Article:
Chile's Palestinian community -- the largest outside the Middle East with more than 300,000 people -- protested Tuesday in Santiago against the bloodshed caused by Israeli airstrikes.
More than a thousand people met at the Club Palestino football headquarters in eastern Santiago to demonstrate against Israel's near-relentless bombing campaign, with Hamas having launched nearly 3,500 rockets at Israel since the crisis began on May 10.
"We are the biggest Palestinian community outside of the Middle East and we are adding to the demonstrations that have taken place around the world... and also to support the hundreds of Palestinian civilian victims who have died in these Israeli attacks and bombings," said Maurice Kahmis, president of the Palestinian Community of Chile.
Since the latest round of violence between Israel and Islamist militants Hamas began, 217 Palestinians -- including dozens of children -- have been killed in the Gaza Strip, according to Palestinian authorities.
Israel has said that 12 people have died in rocket fire from Gaza, including a young boy.
The protesters in Chile began their demonstration outside Club Palestino with dancing, waving of Palestinian flags and signs that read "Justice does not exist with occupation" and "No more genocide."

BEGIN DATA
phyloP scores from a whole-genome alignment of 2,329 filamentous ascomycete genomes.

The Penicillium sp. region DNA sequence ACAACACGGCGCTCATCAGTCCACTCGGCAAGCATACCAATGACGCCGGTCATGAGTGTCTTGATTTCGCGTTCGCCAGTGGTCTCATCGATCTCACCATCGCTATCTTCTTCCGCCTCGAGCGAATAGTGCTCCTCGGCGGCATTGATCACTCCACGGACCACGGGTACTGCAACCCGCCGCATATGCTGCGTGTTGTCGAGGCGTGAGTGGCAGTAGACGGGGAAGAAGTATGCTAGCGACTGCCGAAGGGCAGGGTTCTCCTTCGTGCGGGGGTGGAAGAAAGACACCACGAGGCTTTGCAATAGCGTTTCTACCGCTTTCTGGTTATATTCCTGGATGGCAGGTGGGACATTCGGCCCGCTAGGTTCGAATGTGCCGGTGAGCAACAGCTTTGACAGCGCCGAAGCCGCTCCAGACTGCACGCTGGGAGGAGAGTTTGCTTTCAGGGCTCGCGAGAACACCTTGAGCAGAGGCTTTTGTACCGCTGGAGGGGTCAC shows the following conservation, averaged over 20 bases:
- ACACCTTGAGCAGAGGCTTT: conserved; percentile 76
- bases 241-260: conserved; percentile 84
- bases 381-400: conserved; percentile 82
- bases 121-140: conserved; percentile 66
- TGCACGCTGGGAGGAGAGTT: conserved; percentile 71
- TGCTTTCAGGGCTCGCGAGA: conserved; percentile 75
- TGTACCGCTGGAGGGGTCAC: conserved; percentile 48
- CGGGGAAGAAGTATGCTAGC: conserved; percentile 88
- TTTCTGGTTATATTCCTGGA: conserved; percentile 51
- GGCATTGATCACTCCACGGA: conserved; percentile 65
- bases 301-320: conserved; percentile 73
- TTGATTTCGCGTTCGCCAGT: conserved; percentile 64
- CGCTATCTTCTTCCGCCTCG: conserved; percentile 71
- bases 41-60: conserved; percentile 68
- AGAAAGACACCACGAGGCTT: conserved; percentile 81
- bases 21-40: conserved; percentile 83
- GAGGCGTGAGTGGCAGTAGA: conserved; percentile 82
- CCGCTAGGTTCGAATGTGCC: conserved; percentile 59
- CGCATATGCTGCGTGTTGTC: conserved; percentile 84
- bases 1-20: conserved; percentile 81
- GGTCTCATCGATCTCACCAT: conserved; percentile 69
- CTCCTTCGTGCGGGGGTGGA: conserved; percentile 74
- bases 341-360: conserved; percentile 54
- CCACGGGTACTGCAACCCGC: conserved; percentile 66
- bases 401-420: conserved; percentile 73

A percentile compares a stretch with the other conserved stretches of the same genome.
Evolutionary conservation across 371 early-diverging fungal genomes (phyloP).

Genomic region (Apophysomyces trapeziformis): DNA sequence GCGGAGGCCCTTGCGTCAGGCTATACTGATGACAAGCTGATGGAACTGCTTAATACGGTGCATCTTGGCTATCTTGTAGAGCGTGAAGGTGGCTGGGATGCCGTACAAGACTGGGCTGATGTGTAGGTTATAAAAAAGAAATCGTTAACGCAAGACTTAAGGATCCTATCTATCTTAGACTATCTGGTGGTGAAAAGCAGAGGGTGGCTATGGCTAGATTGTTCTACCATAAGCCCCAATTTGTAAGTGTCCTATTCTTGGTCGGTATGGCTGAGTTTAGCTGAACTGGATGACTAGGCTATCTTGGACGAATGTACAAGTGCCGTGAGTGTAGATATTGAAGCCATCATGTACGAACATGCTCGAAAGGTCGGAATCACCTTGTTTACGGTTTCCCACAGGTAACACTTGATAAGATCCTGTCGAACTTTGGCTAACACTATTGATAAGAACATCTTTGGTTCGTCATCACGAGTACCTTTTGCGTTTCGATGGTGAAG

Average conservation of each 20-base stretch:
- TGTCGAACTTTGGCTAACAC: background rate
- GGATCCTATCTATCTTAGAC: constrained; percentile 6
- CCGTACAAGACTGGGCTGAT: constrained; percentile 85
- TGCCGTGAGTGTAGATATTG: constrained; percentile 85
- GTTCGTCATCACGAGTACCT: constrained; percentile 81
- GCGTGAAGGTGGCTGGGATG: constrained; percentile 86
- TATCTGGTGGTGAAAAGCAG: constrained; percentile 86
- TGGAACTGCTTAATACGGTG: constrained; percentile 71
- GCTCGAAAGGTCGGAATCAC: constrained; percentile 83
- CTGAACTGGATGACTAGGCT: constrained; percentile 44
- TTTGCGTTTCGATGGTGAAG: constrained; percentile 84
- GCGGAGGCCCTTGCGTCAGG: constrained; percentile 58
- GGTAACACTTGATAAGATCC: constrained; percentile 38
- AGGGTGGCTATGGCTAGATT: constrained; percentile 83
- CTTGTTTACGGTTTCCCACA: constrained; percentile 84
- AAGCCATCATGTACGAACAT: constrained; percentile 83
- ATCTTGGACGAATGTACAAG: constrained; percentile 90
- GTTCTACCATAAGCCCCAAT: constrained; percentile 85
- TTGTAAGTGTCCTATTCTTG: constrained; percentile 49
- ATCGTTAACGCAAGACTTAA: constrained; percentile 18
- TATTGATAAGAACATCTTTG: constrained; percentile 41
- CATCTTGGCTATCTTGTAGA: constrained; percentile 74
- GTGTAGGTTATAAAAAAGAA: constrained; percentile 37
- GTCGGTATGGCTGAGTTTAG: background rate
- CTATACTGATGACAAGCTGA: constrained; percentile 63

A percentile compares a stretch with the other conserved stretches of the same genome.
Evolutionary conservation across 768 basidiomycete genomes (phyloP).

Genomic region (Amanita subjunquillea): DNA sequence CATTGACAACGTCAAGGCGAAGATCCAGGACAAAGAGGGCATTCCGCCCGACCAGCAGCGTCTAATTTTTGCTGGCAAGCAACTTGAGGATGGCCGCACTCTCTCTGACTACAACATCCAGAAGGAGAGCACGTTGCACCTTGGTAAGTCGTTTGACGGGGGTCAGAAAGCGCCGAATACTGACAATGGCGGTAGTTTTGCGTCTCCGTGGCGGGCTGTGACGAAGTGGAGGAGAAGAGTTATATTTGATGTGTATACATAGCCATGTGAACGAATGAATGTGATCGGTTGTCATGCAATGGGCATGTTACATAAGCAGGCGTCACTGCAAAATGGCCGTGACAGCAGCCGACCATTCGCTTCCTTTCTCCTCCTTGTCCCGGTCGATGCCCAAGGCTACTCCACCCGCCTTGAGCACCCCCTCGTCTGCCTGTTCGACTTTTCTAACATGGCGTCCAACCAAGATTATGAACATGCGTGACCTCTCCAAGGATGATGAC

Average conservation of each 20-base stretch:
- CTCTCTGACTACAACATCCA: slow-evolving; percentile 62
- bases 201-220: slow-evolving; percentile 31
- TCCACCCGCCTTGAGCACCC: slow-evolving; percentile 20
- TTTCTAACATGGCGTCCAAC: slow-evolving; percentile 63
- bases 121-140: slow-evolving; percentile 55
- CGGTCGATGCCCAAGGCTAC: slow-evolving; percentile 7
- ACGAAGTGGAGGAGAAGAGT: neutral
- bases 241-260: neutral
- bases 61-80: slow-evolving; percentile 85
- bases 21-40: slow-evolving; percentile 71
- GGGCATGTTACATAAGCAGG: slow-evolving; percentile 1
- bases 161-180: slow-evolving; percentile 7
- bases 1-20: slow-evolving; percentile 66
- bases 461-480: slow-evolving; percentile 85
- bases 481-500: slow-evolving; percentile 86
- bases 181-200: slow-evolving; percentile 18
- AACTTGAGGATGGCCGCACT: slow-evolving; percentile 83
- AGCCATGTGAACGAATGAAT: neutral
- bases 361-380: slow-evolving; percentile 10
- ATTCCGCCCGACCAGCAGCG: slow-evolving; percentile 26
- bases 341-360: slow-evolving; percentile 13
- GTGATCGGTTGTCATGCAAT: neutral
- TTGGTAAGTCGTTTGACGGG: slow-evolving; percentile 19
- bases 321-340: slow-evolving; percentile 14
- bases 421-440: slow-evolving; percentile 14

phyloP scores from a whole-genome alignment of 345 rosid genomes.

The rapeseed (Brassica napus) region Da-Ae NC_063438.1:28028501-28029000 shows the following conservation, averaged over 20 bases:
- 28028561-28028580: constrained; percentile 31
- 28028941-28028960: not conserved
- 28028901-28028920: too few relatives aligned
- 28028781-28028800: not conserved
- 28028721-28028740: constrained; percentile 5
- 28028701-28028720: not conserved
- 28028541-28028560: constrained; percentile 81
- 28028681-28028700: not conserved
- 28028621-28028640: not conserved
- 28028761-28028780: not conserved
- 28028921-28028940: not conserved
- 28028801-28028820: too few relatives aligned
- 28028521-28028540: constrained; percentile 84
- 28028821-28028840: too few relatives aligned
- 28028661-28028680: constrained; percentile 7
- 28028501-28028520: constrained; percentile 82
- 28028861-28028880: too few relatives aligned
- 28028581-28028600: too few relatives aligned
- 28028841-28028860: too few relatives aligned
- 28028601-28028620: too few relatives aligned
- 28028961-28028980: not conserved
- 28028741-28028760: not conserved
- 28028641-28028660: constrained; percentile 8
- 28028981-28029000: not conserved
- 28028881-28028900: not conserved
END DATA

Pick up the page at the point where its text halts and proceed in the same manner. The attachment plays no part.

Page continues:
They then piled into 700 cars, organizers estimated, causing a traffic jam at least three kilometers (two miles) long.
"We are sad that our families are dying, my grandparents, my cousins, my aunts and uncles are dying under Israeli occupation," 18-year-old Catalina Garib told AFP.
"I came here today to support all Palestinians who are suffering, there are a lot of children who are dying," designer Pamela Jarabran said. "We want those who are far from us to know that they are not alone."
Chile recognized Palestine as a state in 2011, supporting its entrance to UNESCO. The country's large Palestinian diaspora lives alongside an also influential Jewish community of about 30,000 members.
Palestinians began immigrating to Chile in large numbers during the 20th century, when the area was still part of the Ottoman Empire. The community is especially involved in Chile's textiles industry as well as in the South American country's politics.
Chile's Club Palestino was founded by Arab immigrants in 1920. The team's matches are watched by thousands of fans in the Palestinian territories.